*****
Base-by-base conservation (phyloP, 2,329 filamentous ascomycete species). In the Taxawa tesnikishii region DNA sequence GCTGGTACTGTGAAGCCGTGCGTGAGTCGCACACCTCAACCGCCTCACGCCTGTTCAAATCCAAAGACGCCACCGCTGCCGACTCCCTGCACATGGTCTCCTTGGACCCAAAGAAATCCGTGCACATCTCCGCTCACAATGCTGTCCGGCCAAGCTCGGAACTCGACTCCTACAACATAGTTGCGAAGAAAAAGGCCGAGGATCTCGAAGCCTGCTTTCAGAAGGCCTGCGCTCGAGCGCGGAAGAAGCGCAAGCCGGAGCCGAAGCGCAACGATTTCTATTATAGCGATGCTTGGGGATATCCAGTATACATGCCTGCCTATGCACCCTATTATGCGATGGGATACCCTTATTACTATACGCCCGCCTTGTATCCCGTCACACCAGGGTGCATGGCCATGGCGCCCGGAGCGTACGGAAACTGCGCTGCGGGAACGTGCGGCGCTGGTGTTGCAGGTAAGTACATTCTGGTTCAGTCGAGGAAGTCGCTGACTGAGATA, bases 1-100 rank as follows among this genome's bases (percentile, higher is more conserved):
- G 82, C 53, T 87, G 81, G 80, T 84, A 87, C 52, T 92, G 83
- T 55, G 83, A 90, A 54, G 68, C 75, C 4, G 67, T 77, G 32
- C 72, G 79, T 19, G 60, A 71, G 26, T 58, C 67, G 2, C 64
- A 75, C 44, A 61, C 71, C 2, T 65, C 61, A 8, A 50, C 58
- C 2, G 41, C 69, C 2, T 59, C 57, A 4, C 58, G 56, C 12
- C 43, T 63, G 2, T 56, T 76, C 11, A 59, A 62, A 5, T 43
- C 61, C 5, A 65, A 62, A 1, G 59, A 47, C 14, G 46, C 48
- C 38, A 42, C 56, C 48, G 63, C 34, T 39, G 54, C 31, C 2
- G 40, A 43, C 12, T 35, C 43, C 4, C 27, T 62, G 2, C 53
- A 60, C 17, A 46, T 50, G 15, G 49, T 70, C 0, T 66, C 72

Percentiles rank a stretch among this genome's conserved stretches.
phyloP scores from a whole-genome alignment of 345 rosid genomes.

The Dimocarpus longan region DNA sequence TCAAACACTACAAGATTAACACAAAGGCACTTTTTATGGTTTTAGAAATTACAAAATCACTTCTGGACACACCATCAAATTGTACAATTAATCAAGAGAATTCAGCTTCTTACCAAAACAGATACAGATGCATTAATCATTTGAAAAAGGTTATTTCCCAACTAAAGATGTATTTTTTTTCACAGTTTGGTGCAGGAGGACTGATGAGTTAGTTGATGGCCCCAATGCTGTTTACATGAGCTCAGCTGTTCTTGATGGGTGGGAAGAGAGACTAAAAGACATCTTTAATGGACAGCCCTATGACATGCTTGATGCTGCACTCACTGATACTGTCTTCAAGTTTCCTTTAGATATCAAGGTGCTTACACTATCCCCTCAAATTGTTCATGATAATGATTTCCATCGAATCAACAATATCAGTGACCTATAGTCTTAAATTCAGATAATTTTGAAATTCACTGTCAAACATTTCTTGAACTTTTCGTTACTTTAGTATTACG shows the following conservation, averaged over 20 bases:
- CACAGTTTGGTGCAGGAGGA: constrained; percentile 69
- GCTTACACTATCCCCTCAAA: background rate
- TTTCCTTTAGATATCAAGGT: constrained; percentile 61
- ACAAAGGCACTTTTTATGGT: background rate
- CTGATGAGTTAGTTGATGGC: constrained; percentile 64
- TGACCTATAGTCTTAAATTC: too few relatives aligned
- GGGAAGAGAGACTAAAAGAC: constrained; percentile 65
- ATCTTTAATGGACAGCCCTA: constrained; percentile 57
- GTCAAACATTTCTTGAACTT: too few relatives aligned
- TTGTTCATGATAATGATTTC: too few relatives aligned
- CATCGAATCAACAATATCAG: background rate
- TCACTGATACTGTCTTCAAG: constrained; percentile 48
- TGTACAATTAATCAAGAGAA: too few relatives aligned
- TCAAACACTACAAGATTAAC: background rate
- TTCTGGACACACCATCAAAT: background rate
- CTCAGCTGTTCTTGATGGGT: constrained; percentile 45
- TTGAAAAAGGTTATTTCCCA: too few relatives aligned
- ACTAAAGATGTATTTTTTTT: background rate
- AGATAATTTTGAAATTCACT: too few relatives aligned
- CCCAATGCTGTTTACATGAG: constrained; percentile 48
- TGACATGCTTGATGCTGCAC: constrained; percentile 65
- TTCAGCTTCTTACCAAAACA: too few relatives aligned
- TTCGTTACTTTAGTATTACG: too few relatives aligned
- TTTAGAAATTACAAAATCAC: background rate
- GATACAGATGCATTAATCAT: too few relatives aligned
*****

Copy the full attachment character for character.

Base-by-base conservation (phyloP, 2,329 filamentous ascomycete species). In the Taxawa tesnikishii region DNA sequence GCTGGTACTGTGAAGCCGTGCGTGAGTCGCACACCTCAACCGCCTCACGCCTGTTCAAATCCAAAGACGCCACCGCTGCCGACTCCCTGCACATGGTCTCCTTGGACCCAAAGAAATCCGTGCACATCTCCGCTCACAATGCTGTCCGGCCAAGCTCGGAACTCGACTCCTACAACATAGTTGCGAAGAAAAAGGCCGAGGATCTCGAAGCCTGCTTTCAGAAGGCCTGCGCTCGAGCGCGGAAGAAGCGCAAGCCGGAGCCGAAGCGCAACGATTTCTATTATAGCGATGCTTGGGGATATCCAGTATACATGCCTGCCTATGCACCCTATTATGCGATGGGATACCCTTATTACTATACGCCCGCCTTGTATCCCGTCACACCAGGGTGCATGGCCATGGCGCCCGGAGCGTACGGAAACTGCGCTGCGGGAACGTGCGGCGCTGGTGTTGCAGGTAAGTACATTCTGGTTCAGTCGAGGAAGTCGCTGACTGAGATA, bases 1-100 rank as follows among this genome's bases (percentile, higher is more conserved):
- G 82, C 53, T 87, G 81, G 80, T 84, A 87, C 52, T 92, G 83
- T 55, G 83, A 90, A 54, G 68, C 75, C 4, G 67, T 77, G 32
- C 72, G 79, T 19, G 60, A 71, G 26, T 58, C 67, G 2, C 64
- A 75, C 44, A 61, C 71, C 2, T 65, C 61, A 8, A 50, C 58
- C 2, G 41, C 69, C 2, T 59, C 57, A 4, C 58, G 56, C 12
- C 43, T 63, G 2, T 56, T 76, C 11, A 59, A 62, A 5, T 43
- C 61, C 5, A 65, A 62, A 1, G 59, A 47, C 14, G 46, C 48
- C 38, A 42, C 56, C 48, G 63, C 34, T 39, G 54, C 31, C 2
- G 40, A 43, C 12, T 35, C 43, C 4, C 27, T 62, G 2, C 53
- A 60, C 17, A 46, T 50, G 15, G 49, T 70, C 0, T 66, C 72

Percentiles rank a stretch among this genome's conserved stretches.
phyloP scores from a whole-genome alignment of 345 rosid genomes.

The Dimocarpus longan region DNA sequence TCAAACACTACAAGATTAACACAAAGGCACTTTTTATGGTTTTAGAAATTACAAAATCACTTCTGGACACACCATCAAATTGTACAATTAATCAAGAGAATTCAGCTTCTTACCAAAACAGATACAGATGCATTAATCATTTGAAAAAGGTTATTTCCCAACTAAAGATGTATTTTTTTTCACAGTTTGGTGCAGGAGGACTGATGAGTTAGTTGATGGCCCCAATGCTGTTTACATGAGCTCAGCTGTTCTTGATGGGTGGGAAGAGAGACTAAAAGACATCTTTAATGGACAGCCCTATGACATGCTTGATGCTGCACTCACTGATACTGTCTTCAAGTTTCCTTTAGATATCAAGGTGCTTACACTATCCCCTCAAATTGTTCATGATAATGATTTCCATCGAATCAACAATATCAGTGACCTATAGTCTTAAATTCAGATAATTTTGAAATTCACTGTCAAACATTTCTTGAACTTTTCGTTACTTTAGTATTACG shows the following conservation, averaged over 20 bases:
- CACAGTTTGGTGCAGGAGGA: constrained; percentile 69
- GCTTACACTATCCCCTCAAA: background rate
- TTTCCTTTAGATATCAAGGT: constrained; percentile 61
- ACAAAGGCACTTTTTATGGT: background rate
- CTGATGAGTTAGTTGATGGC: constrained; percentile 64
- TGACCTATAGTCTTAAATTC: too few relatives aligned
- GGGAAGAGAGACTAAAAGAC: constrained; percentile 65
- ATCTTTAATGGACAGCCCTA: constrained; percentile 57
- GTCAAACATTTCTTGAACTT: too few relatives aligned
- TTGTTCATGATAATGATTTC: too few relatives aligned
- CATCGAATCAACAATATCAG: background rate
- TCACTGATACTGTCTTCAAG: constrained; percentile 48
- TGTACAATTAATCAAGAGAA: too few relatives aligned
- TCAAACACTACAAGATTAAC: background rate
- TTCTGGACACACCATCAAAT: background rate
- CTCAGCTGTTCTTGATGGGT: constrained; percentile 45
- TTGAAAAAGGTTATTTCCCA: too few relatives aligned
- ACTAAAGATGTATTTTTTTT: background rate
- AGATAATTTTGAAATTCACT: too few relatives aligned
- CCCAATGCTGTTTACATGAG: constrained; percentile 48
- TGACATGCTTGATGCTGCAC: constrained; percentile 65
- TTCAGCTTCTTACCAAAACA: too few relatives aligned
- TTCGTTACTTTAGTATTACG: too few relatives aligned
- TTTAGAAATTACAAAATCAC: background rate
- GATACAGATGCATTAATCAT: too few relatives aligned